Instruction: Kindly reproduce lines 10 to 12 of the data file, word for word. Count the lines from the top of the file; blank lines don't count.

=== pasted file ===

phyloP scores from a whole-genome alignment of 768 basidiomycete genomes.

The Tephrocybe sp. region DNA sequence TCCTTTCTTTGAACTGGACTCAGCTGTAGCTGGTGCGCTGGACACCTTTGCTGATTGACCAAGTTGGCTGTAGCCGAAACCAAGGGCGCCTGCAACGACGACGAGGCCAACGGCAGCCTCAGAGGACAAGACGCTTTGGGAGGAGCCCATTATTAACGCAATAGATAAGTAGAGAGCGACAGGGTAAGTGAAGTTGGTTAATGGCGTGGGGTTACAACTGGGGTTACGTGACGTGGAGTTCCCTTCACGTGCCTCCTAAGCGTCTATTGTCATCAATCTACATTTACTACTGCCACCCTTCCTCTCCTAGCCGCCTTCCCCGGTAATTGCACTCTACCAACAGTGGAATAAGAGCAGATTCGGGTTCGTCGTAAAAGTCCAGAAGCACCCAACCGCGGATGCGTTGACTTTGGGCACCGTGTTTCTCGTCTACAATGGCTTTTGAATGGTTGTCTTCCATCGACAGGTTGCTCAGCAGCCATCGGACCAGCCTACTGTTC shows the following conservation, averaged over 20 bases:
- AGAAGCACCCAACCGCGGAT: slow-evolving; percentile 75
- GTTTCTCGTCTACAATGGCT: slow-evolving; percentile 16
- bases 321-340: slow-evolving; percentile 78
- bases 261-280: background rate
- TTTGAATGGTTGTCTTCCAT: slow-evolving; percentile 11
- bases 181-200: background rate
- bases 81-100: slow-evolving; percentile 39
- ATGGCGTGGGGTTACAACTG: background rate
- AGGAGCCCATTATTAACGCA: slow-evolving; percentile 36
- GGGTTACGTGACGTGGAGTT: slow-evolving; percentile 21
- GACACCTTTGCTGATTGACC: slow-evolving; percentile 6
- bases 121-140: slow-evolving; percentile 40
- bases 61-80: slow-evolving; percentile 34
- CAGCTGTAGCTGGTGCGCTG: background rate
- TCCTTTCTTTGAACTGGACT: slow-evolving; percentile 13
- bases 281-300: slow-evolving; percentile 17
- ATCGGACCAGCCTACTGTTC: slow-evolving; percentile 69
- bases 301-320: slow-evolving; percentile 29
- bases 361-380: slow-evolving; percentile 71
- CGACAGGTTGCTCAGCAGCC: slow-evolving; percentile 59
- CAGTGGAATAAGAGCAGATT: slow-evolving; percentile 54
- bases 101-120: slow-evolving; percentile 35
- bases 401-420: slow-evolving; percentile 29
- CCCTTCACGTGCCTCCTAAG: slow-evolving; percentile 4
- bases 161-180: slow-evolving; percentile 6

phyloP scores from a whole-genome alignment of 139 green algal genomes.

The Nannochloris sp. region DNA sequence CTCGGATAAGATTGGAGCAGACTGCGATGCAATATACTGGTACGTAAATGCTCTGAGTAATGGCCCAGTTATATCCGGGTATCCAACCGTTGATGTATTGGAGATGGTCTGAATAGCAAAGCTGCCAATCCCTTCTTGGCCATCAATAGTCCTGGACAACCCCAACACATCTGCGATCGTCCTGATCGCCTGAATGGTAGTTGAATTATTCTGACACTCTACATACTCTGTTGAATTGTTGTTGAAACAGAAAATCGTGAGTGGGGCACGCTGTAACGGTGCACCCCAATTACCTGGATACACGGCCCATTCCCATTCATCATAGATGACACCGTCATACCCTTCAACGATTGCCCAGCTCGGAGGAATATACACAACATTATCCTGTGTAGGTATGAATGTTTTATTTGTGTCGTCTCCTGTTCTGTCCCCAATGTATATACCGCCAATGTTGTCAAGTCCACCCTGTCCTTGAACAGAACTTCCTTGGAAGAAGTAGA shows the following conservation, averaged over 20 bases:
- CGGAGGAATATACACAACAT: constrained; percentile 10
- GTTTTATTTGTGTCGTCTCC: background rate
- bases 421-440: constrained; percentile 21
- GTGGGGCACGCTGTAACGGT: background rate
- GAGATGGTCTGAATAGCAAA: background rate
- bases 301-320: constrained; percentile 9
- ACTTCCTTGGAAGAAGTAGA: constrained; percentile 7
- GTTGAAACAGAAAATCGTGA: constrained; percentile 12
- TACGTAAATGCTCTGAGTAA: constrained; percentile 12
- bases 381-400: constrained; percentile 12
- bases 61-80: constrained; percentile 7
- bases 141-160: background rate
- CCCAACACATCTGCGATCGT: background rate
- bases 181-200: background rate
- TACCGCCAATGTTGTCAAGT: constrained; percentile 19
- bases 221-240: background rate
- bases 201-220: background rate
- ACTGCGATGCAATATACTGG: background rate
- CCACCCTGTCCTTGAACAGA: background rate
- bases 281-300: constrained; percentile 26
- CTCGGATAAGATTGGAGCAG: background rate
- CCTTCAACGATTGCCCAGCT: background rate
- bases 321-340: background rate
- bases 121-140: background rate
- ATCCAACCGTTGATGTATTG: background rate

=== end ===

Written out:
- ATGGCGTGGGGTTACAACTG: background rate
- AGGAGCCCATTATTAACGCA: slow-evolving; percentile 36
- GGGTTACGTGACGTGGAGTT: slow-evolving; percentile 21